Benefits and advantages of the present invention include the preservation of ATP levels and the reduction of hemolysis and accumulation of membrane vesicles in the refrigerated RBCs, as a consequence of creating an environment (O2 removal) that prevents hemoglobin degradation, with the result that useful refrigerated storage periods may be prolonged.

BRIEF DESCRIPTION OF THE DRAWINGS

The accompanying drawings, which are incorporated in and form a part of the specification, illustrate an embodiment of the present invention and, together with the description, serve to explain the principles of the invention. In the drawings:

FIG. 1 shows the effect of different storage gases as a function of time on the quantity of membrane vesicles accumulated during storage of red blood cells treated with ammonium phosphate at 4° C.

FIG. 2 shows the effect of different storage gases as a function of time on the rates of hemolysis during storage of red blood cells treated with ammonium phosphate at 4° C.

FIG. 3 shows the effect of different storage gases as a function of time on the cellular ATP levels during storage of red blood cells at 4° C. in the presence and absence of ammonium phosphate.

FIG. 4 shows the effect of oxygen removal on total red blood cell ATP, extent of hemolysis, and quantity of shed vesicles for red blood cells stored for 3.5 weeks at 4° C., relative to an untreated control sample.

DETAILED DESCRIPTION

Briefly, the present invention includes improvement of the in vivo survival characteristics of transfused red blood cells that have been stored at 4° C. for prolonged periods of time by removing oxygen therefrom at the time of storage, and preventing any further exposure of the stored RBCs to oxygen. The in vitro diagnostics of hemolysis, vesicle production and ATP levels, when taken together, provide a useful indication of in vivo survival. Moreover, adenosine triphosphate levels within the stored red blood cells have been boosted in some samples by addition of ammonium phosphate.

Oxygen removal, and the effects of various additive solutions were investigated with red blood cells stored in standard polyvinyl chloride (PVC) blood bags with di-(2-ethylhexyl) phthalate (DEHP) plasticizer containing citrate, phosphate, sodium chloride, adenine, and dextrose (anticoagulant/buffer solution, AS3) after centrifugation. Oxygen was removed from the warm RBCs by flushing the blood bags with argon 7-10 times, which reduced the oxygen level of the RBCs to between 8% and 5%, respectively, of their saturation levels. Each unit of blood was sub-divided (about 120 mL aliquots) into pediatric DEHP plasticized PVC transfer bags with 150 mL capacity. Blood was stored at 4° C. in a light-shielded blood bank refrigerator and samples were withdrawn via a sterile septum sampling port. Rapid cooling after rapid purging is essential to prevent lactic acid buildup in the RBCs. Moreover, it should be mentioned that the oxygen can also be removed after the RBCs are cooled. However, since the RBCs are unprotected from the effects of oxidation once cooled, and since oxygen removal is more rapid at 37° C. or 21° C. when compared with 4° C., the preferred procedure is to cool them after oxygen removal. As reported by Hogman et al., supra, conventional PVC blood storage bags are permeable to O2. It takes about 4 weeks of conventional storage for a unit of packed red blood cells to become fully oxygenated. In order to evaluate the long-term effects of replacing the storage gas, transfer bags were stored in an anaerobic chamber filled with an inert gas such as argon. Blood bag gas exchange was further enhanced by 2-3 cycles of exposing the anaerobic chamber to partial vacuum followed by filling with the appropriate gas. In addition, a hydrogen generating system with a palladium catalyst was placed in the anaerobic chamber that houses the stored blood to continuously remove emerging traces of O2.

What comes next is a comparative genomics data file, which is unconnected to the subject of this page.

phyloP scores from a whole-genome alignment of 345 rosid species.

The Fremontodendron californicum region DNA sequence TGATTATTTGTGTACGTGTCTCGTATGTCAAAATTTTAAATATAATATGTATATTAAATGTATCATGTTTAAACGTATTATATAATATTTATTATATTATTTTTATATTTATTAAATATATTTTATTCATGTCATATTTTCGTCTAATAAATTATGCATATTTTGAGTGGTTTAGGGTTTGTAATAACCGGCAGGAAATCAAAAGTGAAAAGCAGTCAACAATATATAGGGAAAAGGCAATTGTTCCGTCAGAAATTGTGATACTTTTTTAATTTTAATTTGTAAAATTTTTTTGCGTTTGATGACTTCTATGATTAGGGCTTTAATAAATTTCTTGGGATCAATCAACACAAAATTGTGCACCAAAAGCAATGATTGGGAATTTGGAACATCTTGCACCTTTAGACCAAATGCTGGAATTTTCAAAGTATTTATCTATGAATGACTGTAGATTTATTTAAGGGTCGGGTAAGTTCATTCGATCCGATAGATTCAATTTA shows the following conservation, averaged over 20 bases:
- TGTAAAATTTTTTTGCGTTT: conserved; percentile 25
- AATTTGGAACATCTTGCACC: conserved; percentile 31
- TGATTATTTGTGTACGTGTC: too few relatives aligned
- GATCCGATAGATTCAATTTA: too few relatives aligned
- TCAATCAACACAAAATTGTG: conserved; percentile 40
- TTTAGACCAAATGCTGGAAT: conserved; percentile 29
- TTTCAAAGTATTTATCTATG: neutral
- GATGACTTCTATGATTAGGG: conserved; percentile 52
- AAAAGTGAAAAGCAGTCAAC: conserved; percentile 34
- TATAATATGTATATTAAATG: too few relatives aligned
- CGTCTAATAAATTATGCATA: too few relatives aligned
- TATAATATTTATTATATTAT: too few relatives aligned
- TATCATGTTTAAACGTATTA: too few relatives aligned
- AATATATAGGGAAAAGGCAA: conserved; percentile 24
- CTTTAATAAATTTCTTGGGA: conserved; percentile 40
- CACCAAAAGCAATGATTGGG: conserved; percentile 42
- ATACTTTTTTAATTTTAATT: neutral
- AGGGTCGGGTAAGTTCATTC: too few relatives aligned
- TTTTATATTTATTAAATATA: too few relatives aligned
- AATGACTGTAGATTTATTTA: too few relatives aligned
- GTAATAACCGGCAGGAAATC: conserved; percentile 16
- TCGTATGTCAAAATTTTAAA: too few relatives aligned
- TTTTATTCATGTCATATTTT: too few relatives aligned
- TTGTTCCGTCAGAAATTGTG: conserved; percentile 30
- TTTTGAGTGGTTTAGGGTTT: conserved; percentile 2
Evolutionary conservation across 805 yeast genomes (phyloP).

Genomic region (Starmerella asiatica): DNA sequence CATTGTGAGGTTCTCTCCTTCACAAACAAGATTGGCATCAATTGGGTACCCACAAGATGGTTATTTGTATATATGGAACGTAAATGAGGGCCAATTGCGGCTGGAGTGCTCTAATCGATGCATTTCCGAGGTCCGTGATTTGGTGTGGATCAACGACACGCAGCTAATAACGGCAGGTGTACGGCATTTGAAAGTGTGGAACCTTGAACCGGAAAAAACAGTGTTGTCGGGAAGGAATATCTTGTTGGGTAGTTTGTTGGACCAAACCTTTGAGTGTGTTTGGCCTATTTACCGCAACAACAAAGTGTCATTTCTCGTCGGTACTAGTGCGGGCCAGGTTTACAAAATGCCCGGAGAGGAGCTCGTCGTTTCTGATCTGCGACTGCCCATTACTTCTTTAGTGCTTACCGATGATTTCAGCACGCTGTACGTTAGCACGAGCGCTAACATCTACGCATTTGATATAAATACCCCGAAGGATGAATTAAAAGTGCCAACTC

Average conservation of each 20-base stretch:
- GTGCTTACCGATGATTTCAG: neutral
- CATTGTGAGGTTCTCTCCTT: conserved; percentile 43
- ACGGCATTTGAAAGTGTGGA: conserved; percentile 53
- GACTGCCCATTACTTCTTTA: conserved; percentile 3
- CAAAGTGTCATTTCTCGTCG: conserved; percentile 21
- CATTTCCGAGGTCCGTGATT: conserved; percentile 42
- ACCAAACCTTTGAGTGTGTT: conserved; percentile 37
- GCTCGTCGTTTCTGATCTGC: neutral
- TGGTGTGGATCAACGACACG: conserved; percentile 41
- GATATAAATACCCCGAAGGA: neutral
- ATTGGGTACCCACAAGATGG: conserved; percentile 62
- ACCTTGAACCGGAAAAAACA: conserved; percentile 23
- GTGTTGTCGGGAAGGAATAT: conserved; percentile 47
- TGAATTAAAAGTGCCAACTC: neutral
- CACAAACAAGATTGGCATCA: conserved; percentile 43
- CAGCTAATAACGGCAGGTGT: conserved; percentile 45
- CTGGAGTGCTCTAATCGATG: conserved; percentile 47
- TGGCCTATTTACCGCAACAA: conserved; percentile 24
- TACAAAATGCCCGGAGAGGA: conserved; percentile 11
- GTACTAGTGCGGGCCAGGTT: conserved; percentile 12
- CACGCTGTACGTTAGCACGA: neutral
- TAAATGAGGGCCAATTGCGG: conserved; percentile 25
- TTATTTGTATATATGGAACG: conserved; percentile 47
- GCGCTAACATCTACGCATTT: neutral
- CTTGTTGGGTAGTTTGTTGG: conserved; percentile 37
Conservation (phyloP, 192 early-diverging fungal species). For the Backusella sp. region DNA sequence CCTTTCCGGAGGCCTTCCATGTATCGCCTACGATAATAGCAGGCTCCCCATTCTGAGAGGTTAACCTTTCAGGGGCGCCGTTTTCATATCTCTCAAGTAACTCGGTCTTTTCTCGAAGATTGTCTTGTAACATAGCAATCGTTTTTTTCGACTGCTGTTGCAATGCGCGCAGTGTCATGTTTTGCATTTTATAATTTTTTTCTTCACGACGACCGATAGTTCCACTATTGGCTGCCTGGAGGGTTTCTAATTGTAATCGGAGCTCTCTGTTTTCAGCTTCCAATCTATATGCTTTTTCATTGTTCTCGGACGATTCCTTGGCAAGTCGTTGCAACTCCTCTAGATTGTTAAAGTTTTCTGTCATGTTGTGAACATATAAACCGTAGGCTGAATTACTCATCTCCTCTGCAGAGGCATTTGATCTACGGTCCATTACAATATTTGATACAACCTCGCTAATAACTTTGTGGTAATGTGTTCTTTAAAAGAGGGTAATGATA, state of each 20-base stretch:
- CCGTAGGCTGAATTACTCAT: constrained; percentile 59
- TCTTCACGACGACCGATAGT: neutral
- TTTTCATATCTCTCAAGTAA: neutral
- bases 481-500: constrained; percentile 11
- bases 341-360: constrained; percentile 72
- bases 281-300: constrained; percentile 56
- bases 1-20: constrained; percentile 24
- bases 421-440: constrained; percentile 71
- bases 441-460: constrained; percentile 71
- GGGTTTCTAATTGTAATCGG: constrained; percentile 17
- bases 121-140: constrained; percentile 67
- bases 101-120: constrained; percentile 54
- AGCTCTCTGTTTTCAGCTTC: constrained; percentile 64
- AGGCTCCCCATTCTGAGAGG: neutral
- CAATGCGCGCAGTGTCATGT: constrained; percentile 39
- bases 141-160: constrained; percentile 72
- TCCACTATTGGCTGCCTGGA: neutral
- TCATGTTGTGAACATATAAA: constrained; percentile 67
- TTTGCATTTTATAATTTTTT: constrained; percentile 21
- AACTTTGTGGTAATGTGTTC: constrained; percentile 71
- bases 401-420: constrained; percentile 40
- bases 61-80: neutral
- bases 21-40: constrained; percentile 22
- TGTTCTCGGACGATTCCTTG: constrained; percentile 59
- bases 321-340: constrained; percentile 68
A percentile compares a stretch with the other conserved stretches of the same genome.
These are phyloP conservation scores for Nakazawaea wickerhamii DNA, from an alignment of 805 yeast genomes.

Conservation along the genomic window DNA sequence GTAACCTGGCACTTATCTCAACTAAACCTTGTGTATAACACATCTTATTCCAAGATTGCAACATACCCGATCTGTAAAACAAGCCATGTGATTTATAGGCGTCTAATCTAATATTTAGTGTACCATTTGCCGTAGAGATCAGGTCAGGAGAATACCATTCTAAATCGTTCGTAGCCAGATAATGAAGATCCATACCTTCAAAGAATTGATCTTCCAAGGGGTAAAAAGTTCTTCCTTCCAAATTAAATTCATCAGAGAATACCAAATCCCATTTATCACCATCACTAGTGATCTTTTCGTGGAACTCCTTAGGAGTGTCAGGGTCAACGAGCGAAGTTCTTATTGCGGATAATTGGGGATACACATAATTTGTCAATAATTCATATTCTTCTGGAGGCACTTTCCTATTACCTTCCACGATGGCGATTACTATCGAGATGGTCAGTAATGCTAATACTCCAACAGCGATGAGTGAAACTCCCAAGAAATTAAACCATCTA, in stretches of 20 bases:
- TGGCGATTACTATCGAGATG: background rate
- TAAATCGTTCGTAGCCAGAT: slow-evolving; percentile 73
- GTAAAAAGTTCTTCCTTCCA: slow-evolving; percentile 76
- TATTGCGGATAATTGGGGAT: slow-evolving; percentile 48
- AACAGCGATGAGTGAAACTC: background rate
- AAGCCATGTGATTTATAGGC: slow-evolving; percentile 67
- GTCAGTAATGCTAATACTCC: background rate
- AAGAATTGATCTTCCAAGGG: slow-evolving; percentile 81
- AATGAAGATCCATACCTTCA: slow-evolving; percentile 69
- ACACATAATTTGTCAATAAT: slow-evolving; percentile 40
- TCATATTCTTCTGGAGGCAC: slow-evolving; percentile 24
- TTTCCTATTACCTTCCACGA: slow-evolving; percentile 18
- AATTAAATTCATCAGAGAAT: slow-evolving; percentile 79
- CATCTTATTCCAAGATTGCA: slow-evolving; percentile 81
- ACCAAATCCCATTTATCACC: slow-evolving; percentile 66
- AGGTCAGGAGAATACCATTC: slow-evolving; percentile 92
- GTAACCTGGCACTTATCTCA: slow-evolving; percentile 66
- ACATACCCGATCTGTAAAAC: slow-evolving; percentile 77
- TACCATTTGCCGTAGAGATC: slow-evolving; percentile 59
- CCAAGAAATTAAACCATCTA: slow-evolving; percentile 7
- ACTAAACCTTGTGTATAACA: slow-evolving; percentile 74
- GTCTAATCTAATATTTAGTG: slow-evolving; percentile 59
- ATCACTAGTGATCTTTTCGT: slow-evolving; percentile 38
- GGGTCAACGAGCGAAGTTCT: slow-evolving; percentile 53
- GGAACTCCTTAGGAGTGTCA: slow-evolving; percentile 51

The effect of ammonium phosphate additive solution for boosting ATP called EAS2 and described by Greenwalt et al., supra, was further investigated by the present inventors. As stated above, this additive produces a gradual elevation of ATP which is sustained by the red blood cells during extended periods of storage at 4° C.

Reference will now be made in detail to the present preferred embodiments of the present invention, examples of which are illustrated in the accompanying drawings. Turning now to FIG. 1, the effect of different storage gases as a function of time on the accumulation of membrane vesicles during storage of red blood cells treated with ammonium phosphate at 4° C. is shown. The amounts of protein obtained in the form of membrane vesicles that are released by red blood cells during storage with AS3 (open circles), EAS2 (Xs), and EAS2 plus argon (+s) are presented. Data points represent the average of 5 individuals. The addition of 10 mM NH4 + as NH4 Cl and 20 mM PO4 -3 as Na2 HPO4 (EAS2), appreciably elevated ATP levels and decreased vesicle production throughout the storage period. It is seen that removal of O2 with argon and an O2 scavenger (H2 /Pd) further decreases the vesicle production. Oxygen removal with argon in the presence of (NH4)3 PO4 also reduced rates of hemolysis and further boosted ATP levels above the levels achieved with the addition of (NH4)3 PO4 in the absence of O2 removal.